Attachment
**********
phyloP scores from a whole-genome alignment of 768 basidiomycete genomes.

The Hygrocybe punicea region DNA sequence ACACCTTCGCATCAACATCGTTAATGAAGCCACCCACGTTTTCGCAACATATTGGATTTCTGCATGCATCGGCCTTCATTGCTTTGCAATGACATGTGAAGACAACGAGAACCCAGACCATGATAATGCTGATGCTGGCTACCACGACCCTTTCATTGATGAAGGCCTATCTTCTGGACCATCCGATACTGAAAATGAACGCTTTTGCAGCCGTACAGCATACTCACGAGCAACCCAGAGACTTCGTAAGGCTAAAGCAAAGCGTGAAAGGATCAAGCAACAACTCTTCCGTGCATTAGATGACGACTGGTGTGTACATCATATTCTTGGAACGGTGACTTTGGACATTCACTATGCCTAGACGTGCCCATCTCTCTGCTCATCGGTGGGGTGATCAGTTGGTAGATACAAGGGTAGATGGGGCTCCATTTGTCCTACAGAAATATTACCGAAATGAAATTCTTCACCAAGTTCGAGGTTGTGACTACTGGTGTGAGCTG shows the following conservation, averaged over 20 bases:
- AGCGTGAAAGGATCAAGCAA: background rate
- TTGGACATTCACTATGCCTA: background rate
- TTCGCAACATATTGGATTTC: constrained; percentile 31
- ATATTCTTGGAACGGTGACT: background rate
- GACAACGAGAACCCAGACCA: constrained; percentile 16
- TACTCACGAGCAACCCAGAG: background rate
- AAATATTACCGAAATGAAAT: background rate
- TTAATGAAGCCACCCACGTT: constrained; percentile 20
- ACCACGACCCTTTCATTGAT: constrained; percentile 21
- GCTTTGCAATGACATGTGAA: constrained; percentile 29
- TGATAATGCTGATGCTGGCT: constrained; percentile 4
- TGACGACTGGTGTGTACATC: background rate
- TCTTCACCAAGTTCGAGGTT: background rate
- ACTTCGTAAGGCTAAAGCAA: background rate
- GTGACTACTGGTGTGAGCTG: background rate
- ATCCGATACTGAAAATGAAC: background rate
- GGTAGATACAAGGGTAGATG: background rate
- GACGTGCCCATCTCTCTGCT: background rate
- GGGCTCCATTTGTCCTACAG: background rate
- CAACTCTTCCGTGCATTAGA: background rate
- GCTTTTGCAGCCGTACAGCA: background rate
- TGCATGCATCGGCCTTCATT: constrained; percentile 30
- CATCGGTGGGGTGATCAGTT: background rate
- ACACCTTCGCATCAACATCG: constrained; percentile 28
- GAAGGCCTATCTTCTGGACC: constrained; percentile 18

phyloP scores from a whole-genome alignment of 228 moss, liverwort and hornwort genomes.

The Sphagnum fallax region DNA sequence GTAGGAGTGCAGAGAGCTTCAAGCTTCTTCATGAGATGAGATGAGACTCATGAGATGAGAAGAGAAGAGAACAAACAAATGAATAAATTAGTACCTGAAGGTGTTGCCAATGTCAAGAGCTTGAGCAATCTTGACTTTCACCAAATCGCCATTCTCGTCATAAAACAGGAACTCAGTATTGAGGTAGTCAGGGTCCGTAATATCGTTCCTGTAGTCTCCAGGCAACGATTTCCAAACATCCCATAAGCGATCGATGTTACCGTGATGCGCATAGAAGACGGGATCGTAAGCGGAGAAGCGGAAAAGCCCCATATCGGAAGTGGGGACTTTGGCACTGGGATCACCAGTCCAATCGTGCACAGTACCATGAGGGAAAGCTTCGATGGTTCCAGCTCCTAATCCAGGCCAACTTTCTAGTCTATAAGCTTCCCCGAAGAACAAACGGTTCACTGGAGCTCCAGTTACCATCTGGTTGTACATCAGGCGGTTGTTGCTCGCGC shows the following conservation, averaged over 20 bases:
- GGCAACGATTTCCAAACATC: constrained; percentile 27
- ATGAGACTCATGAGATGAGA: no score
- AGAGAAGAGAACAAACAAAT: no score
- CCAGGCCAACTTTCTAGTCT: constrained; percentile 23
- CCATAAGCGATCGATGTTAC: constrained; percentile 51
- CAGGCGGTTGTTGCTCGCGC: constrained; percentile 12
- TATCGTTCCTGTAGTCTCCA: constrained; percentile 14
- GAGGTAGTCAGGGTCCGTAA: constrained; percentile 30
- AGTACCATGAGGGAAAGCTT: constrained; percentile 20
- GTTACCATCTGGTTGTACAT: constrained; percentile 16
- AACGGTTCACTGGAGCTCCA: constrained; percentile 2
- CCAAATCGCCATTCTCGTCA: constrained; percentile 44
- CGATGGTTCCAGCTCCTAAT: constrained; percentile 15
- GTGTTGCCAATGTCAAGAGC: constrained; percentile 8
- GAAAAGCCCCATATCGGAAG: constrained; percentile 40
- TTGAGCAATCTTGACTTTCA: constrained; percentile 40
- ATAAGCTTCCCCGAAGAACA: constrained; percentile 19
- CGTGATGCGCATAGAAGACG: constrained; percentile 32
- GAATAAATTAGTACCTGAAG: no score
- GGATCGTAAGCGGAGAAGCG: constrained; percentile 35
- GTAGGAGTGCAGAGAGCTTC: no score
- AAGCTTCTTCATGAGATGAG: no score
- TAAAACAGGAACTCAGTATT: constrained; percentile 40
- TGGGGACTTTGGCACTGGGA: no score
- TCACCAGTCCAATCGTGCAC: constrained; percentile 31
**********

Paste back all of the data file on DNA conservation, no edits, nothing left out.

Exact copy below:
phyloP scores from a whole-genome alignment of 768 basidiomycete genomes.

The Hygrocybe punicea region DNA sequence ACACCTTCGCATCAACATCGTTAATGAAGCCACCCACGTTTTCGCAACATATTGGATTTCTGCATGCATCGGCCTTCATTGCTTTGCAATGACATGTGAAGACAACGAGAACCCAGACCATGATAATGCTGATGCTGGCTACCACGACCCTTTCATTGATGAAGGCCTATCTTCTGGACCATCCGATACTGAAAATGAACGCTTTTGCAGCCGTACAGCATACTCACGAGCAACCCAGAGACTTCGTAAGGCTAAAGCAAAGCGTGAAAGGATCAAGCAACAACTCTTCCGTGCATTAGATGACGACTGGTGTGTACATCATATTCTTGGAACGGTGACTTTGGACATTCACTATGCCTAGACGTGCCCATCTCTCTGCTCATCGGTGGGGTGATCAGTTGGTAGATACAAGGGTAGATGGGGCTCCATTTGTCCTACAGAAATATTACCGAAATGAAATTCTTCACCAAGTTCGAGGTTGTGACTACTGGTGTGAGCTG shows the following conservation, averaged over 20 bases:
- AGCGTGAAAGGATCAAGCAA: background rate
- TTGGACATTCACTATGCCTA: background rate
- TTCGCAACATATTGGATTTC: constrained; percentile 31
- ATATTCTTGGAACGGTGACT: background rate
- GACAACGAGAACCCAGACCA: constrained; percentile 16
- TACTCACGAGCAACCCAGAG: background rate
- AAATATTACCGAAATGAAAT: background rate
- TTAATGAAGCCACCCACGTT: constrained; percentile 20
- ACCACGACCCTTTCATTGAT: constrained; percentile 21
- GCTTTGCAATGACATGTGAA: constrained; percentile 29
- TGATAATGCTGATGCTGGCT: constrained; percentile 4
- TGACGACTGGTGTGTACATC: background rate
- TCTTCACCAAGTTCGAGGTT: background rate
- ACTTCGTAAGGCTAAAGCAA: background rate
- GTGACTACTGGTGTGAGCTG: background rate
- ATCCGATACTGAAAATGAAC: background rate
- GGTAGATACAAGGGTAGATG: background rate
- GACGTGCCCATCTCTCTGCT: background rate
- GGGCTCCATTTGTCCTACAG: background rate
- CAACTCTTCCGTGCATTAGA: background rate
- GCTTTTGCAGCCGTACAGCA: background rate
- TGCATGCATCGGCCTTCATT: constrained; percentile 30
- CATCGGTGGGGTGATCAGTT: background rate
- ACACCTTCGCATCAACATCG: constrained; percentile 28
- GAAGGCCTATCTTCTGGACC: constrained; percentile 18

phyloP scores from a whole-genome alignment of 228 moss, liverwort and hornwort genomes.

The Sphagnum fallax region DNA sequence GTAGGAGTGCAGAGAGCTTCAAGCTTCTTCATGAGATGAGATGAGACTCATGAGATGAGAAGAGAAGAGAACAAACAAATGAATAAATTAGTACCTGAAGGTGTTGCCAATGTCAAGAGCTTGAGCAATCTTGACTTTCACCAAATCGCCATTCTCGTCATAAAACAGGAACTCAGTATTGAGGTAGTCAGGGTCCGTAATATCGTTCCTGTAGTCTCCAGGCAACGATTTCCAAACATCCCATAAGCGATCGATGTTACCGTGATGCGCATAGAAGACGGGATCGTAAGCGGAGAAGCGGAAAAGCCCCATATCGGAAGTGGGGACTTTGGCACTGGGATCACCAGTCCAATCGTGCACAGTACCATGAGGGAAAGCTTCGATGGTTCCAGCTCCTAATCCAGGCCAACTTTCTAGTCTATAAGCTTCCCCGAAGAACAAACGGTTCACTGGAGCTCCAGTTACCATCTGGTTGTACATCAGGCGGTTGTTGCTCGCGC shows the following conservation, averaged over 20 bases:
- GGCAACGATTTCCAAACATC: constrained; percentile 27
- ATGAGACTCATGAGATGAGA: no score
- AGAGAAGAGAACAAACAAAT: no score
- CCAGGCCAACTTTCTAGTCT: constrained; percentile 23
- CCATAAGCGATCGATGTTAC: constrained; percentile 51
- CAGGCGGTTGTTGCTCGCGC: constrained; percentile 12
- TATCGTTCCTGTAGTCTCCA: constrained; percentile 14
- GAGGTAGTCAGGGTCCGTAA: constrained; percentile 30
- AGTACCATGAGGGAAAGCTT: constrained; percentile 20
- GTTACCATCTGGTTGTACAT: constrained; percentile 16
- AACGGTTCACTGGAGCTCCA: constrained; percentile 2
- CCAAATCGCCATTCTCGTCA: constrained; percentile 44
- CGATGGTTCCAGCTCCTAAT: constrained; percentile 15
- GTGTTGCCAATGTCAAGAGC: constrained; percentile 8
- GAAAAGCCCCATATCGGAAG: constrained; percentile 40
- TTGAGCAATCTTGACTTTCA: constrained; percentile 40
- ATAAGCTTCCCCGAAGAACA: constrained; percentile 19
- CGTGATGCGCATAGAAGACG: constrained; percentile 32
- GAATAAATTAGTACCTGAAG: no score
- GGATCGTAAGCGGAGAAGCG: constrained; percentile 35
- GTAGGAGTGCAGAGAGCTTC: no score
- AAGCTTCTTCATGAGATGAG: no score
- TAAAACAGGAACTCAGTATT: constrained; percentile 40
- TGGGGACTTTGGCACTGGGA: no score
- TCACCAGTCCAATCGTGCAC: constrained; percentile 31